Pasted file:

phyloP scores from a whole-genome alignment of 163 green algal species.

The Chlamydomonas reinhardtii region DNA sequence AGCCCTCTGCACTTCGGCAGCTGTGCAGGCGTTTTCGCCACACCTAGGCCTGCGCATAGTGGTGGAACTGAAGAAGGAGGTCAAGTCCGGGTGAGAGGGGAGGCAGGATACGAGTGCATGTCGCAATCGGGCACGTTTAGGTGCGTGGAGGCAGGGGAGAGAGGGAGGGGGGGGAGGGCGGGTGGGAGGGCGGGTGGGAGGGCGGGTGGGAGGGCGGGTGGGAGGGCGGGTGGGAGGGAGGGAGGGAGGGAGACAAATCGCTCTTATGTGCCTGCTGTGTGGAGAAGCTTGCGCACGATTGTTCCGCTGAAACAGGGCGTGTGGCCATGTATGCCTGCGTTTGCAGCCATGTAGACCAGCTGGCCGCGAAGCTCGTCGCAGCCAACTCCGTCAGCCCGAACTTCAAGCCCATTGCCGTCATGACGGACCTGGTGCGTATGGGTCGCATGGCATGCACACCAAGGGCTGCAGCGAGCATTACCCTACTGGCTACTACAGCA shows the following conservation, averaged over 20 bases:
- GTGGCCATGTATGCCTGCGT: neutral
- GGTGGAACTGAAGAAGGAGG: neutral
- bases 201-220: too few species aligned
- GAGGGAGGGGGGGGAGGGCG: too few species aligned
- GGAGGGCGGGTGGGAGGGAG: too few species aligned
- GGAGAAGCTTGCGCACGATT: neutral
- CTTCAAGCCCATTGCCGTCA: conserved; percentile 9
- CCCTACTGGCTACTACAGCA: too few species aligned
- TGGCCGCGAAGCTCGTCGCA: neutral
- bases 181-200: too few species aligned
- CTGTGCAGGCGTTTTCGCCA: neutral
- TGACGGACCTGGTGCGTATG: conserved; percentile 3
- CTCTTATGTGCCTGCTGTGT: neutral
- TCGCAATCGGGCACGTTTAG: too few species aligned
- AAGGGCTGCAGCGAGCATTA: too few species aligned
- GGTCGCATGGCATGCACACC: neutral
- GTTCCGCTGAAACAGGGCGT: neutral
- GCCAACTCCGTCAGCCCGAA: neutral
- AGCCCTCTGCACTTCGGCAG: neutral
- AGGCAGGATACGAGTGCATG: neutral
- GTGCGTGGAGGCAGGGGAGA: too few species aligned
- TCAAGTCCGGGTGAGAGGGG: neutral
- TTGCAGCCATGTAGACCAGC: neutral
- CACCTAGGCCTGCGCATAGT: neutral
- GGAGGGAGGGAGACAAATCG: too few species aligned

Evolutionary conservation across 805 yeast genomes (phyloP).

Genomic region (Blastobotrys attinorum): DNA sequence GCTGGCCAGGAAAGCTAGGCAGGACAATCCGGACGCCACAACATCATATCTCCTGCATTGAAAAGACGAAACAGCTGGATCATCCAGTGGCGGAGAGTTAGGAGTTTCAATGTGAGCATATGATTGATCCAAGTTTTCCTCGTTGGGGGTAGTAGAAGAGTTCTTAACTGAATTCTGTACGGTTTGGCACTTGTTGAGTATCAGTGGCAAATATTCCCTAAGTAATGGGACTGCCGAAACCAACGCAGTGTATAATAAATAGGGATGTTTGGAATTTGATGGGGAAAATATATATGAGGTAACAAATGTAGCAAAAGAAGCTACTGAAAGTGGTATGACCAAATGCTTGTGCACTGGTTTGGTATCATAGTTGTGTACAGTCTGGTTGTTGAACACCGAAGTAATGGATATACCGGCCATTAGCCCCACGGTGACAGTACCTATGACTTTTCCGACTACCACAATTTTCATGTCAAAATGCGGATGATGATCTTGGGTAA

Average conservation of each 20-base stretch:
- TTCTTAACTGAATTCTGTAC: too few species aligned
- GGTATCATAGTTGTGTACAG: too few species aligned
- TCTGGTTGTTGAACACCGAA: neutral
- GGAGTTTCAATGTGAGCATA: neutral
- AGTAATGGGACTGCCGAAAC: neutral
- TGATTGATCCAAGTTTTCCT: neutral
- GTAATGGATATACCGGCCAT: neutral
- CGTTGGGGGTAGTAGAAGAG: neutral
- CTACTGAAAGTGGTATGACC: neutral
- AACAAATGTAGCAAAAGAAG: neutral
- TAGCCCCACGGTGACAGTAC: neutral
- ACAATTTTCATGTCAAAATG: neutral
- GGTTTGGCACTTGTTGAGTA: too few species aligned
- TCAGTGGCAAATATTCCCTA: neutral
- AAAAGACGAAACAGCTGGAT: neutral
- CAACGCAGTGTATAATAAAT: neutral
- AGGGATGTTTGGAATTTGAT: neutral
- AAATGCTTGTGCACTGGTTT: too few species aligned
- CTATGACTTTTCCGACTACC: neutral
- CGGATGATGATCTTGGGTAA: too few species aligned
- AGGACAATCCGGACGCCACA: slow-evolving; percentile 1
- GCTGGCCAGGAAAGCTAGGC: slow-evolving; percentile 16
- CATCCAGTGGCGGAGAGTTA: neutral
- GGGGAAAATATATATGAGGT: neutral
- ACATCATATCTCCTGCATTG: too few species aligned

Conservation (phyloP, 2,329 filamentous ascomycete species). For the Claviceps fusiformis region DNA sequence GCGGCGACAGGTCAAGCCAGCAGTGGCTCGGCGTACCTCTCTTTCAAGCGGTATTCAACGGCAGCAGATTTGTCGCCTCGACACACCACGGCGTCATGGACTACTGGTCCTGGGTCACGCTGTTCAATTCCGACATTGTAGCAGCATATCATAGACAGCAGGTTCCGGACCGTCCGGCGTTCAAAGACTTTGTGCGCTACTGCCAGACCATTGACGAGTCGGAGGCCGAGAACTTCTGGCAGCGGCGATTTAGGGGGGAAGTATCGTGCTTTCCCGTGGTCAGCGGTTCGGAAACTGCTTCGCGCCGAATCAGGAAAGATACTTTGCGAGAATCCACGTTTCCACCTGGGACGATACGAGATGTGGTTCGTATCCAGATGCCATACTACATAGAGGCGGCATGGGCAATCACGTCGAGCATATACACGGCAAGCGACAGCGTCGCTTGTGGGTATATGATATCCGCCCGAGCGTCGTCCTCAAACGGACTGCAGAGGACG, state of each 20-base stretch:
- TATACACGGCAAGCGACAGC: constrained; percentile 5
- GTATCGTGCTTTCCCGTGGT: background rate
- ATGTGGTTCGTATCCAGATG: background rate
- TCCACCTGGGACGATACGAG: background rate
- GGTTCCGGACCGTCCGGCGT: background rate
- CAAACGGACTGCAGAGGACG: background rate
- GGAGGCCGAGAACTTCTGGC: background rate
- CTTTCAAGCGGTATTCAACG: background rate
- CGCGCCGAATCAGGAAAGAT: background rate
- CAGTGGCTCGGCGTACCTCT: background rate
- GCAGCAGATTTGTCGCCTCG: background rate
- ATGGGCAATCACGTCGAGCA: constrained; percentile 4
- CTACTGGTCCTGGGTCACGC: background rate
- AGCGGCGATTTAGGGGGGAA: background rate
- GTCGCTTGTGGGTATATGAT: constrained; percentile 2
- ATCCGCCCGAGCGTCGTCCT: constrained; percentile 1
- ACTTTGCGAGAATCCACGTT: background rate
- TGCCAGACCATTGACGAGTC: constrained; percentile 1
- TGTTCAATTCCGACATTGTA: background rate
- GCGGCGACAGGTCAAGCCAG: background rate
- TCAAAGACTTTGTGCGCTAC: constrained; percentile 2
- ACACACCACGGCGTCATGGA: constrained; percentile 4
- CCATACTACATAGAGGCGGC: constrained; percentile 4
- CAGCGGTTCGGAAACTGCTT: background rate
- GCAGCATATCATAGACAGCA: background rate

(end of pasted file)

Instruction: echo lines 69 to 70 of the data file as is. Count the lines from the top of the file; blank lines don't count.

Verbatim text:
- CTACTGGTCCTGGGTCACGC: background rate
- AGCGGCGATTTAGGGGGGAA: background rate